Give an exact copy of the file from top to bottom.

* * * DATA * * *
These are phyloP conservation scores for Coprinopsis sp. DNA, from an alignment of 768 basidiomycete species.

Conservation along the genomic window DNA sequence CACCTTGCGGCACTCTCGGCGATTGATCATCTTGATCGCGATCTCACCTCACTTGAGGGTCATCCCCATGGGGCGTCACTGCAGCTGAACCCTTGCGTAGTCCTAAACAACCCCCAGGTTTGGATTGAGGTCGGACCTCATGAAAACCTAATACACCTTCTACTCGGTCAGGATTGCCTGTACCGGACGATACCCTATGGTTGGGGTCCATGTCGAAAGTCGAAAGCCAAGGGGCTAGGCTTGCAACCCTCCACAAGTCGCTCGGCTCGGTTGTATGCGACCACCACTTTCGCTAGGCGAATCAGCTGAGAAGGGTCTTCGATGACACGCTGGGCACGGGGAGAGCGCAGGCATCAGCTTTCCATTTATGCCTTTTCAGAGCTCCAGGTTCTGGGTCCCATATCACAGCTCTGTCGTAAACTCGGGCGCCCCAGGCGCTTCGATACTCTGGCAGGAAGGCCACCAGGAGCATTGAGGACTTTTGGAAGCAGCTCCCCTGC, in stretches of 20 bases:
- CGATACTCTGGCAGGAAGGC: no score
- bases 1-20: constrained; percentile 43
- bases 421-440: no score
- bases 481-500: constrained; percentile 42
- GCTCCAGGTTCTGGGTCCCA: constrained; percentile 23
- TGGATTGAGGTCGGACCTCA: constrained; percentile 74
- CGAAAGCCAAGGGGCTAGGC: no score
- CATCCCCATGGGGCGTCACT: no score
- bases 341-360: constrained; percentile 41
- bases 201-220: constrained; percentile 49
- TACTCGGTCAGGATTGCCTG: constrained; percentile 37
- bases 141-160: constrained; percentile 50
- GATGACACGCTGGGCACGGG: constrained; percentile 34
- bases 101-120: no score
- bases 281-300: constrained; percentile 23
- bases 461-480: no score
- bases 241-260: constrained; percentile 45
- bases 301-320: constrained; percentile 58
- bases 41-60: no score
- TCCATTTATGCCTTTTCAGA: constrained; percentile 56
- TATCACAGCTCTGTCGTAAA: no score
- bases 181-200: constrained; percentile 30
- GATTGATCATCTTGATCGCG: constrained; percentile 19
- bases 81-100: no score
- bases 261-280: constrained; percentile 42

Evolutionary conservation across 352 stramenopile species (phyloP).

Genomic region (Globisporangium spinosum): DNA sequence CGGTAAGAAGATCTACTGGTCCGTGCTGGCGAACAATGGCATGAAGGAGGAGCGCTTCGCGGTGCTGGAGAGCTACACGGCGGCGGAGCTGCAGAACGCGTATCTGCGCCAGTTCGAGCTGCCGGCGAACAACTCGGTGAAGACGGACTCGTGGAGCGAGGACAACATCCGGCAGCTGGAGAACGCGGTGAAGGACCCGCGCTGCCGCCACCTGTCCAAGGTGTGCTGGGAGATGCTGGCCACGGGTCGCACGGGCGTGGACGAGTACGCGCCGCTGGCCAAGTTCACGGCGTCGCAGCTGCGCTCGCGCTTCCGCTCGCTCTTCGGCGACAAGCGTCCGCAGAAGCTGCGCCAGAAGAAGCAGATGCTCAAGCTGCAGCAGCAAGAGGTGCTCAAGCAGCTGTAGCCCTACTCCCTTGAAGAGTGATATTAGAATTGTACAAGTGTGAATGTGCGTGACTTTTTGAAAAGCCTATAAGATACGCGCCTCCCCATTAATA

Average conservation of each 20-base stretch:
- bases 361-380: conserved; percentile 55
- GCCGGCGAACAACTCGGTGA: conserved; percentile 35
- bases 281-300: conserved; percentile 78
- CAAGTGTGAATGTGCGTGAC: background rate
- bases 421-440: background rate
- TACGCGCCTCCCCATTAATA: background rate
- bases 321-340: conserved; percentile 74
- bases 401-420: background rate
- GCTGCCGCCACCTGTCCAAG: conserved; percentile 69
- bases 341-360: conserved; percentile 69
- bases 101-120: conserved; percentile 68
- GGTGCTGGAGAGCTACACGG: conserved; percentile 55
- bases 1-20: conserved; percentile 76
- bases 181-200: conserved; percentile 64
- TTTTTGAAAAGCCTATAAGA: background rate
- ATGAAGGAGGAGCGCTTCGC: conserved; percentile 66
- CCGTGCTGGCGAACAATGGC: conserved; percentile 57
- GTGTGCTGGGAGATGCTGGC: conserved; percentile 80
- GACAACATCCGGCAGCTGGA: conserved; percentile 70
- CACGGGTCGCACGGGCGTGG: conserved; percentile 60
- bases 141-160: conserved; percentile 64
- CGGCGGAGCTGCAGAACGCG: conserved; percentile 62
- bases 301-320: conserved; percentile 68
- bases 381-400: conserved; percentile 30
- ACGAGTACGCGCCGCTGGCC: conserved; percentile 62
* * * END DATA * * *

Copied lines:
These are phyloP conservation scores for Coprinopsis sp. DNA, from an alignment of 768 basidiomycete species.

Conservation along the genomic window DNA sequence CACCTTGCGGCACTCTCGGCGATTGATCATCTTGATCGCGATCTCACCTCACTTGAGGGTCATCCCCATGGGGCGTCACTGCAGCTGAACCCTTGCGTAGTCCTAAACAACCCCCAGGTTTGGATTGAGGTCGGACCTCATGAAAACCTAATACACCTTCTACTCGGTCAGGATTGCCTGTACCGGACGATACCCTATGGTTGGGGTCCATGTCGAAAGTCGAAAGCCAAGGGGCTAGGCTTGCAACCCTCCACAAGTCGCTCGGCTCGGTTGTATGCGACCACCACTTTCGCTAGGCGAATCAGCTGAGAAGGGTCTTCGATGACACGCTGGGCACGGGGAGAGCGCAGGCATCAGCTTTCCATTTATGCCTTTTCAGAGCTCCAGGTTCTGGGTCCCATATCACAGCTCTGTCGTAAACTCGGGCGCCCCAGGCGCTTCGATACTCTGGCAGGAAGGCCACCAGGAGCATTGAGGACTTTTGGAAGCAGCTCCCCTGC, in stretches of 20 bases:
- CGATACTCTGGCAGGAAGGC: no score
- bases 1-20: constrained; percentile 43
- bases 421-440: no score
- bases 481-500: constrained; percentile 42
- GCTCCAGGTTCTGGGTCCCA: constrained; percentile 23
- TGGATTGAGGTCGGACCTCA: constrained; percentile 74
- CGAAAGCCAAGGGGCTAGGC: no score
- CATCCCCATGGGGCGTCACT: no score
- bases 341-360: constrained; percentile 41
- bases 201-220: constrained; percentile 49
- TACTCGGTCAGGATTGCCTG: constrained; percentile 37
- bases 141-160: constrained; percentile 50
- GATGACACGCTGGGCACGGG: constrained; percentile 34
- bases 101-120: no score
- bases 281-300: constrained; percentile 23
- bases 461-480: no score
- bases 241-260: constrained; percentile 45
- bases 301-320: constrained; percentile 58
- bases 41-60: no score
- TCCATTTATGCCTTTTCAGA: constrained; percentile 56
- TATCACAGCTCTGTCGTAAA: no score
- bases 181-200: constrained; percentile 30
- GATTGATCATCTTGATCGCG: constrained; percentile 19
- bases 81-100: no score
- bases 261-280: constrained; percentile 42

Evolutionary conservation across 352 stramenopile species (phyloP).

Genomic region (Globisporangium spinosum): DNA sequence CGGTAAGAAGATCTACTGGTCCGTGCTGGCGAACAATGGCATGAAGGAGGAGCGCTTCGCGGTGCTGGAGAGCTACACGGCGGCGGAGCTGCAGAACGCGTATCTGCGCCAGTTCGAGCTGCCGGCGAACAACTCGGTGAAGACGGACTCGTGGAGCGAGGACAACATCCGGCAGCTGGAGAACGCGGTGAAGGACCCGCGCTGCCGCCACCTGTCCAAGGTGTGCTGGGAGATGCTGGCCACGGGTCGCACGGGCGTGGACGAGTACGCGCCGCTGGCCAAGTTCACGGCGTCGCAGCTGCGCTCGCGCTTCCGCTCGCTCTTCGGCGACAAGCGTCCGCAGAAGCTGCGCCAGAAGAAGCAGATGCTCAAGCTGCAGCAGCAAGAGGTGCTCAAGCAGCTGTAGCCCTACTCCCTTGAAGAGTGATATTAGAATTGTACAAGTGTGAATGTGCGTGACTTTTTGAAAAGCCTATAAGATACGCGCCTCCCCATTAATA

Average conservation of each 20-base stretch:
- bases 361-380: conserved; percentile 55
- GCCGGCGAACAACTCGGTGA: conserved; percentile 35
- bases 281-300: conserved; percentile 78
- CAAGTGTGAATGTGCGTGAC: background rate
- bases 421-440: background rate
- TACGCGCCTCCCCATTAATA: background rate
- bases 321-340: conserved; percentile 74
- bases 401-420: background rate
- GCTGCCGCCACCTGTCCAAG: conserved; percentile 69
- bases 341-360: conserved; percentile 69
- bases 101-120: conserved; percentile 68
- GGTGCTGGAGAGCTACACGG: conserved; percentile 55
- bases 1-20: conserved; percentile 76
- bases 181-200: conserved; percentile 64
- TTTTTGAAAAGCCTATAAGA: background rate
- ATGAAGGAGGAGCGCTTCGC: conserved; percentile 66
- CCGTGCTGGCGAACAATGGC: conserved; percentile 57
- GTGTGCTGGGAGATGCTGGC: conserved; percentile 80
- GACAACATCCGGCAGCTGGA: conserved; percentile 70
- CACGGGTCGCACGGGCGTGG: conserved; percentile 60
- bases 141-160: conserved; percentile 64
- CGGCGGAGCTGCAGAACGCG: conserved; percentile 62
- bases 301-320: conserved; percentile 68
- bases 381-400: conserved; percentile 30
- ACGAGTACGCGCCGCTGGCC: conserved; percentile 62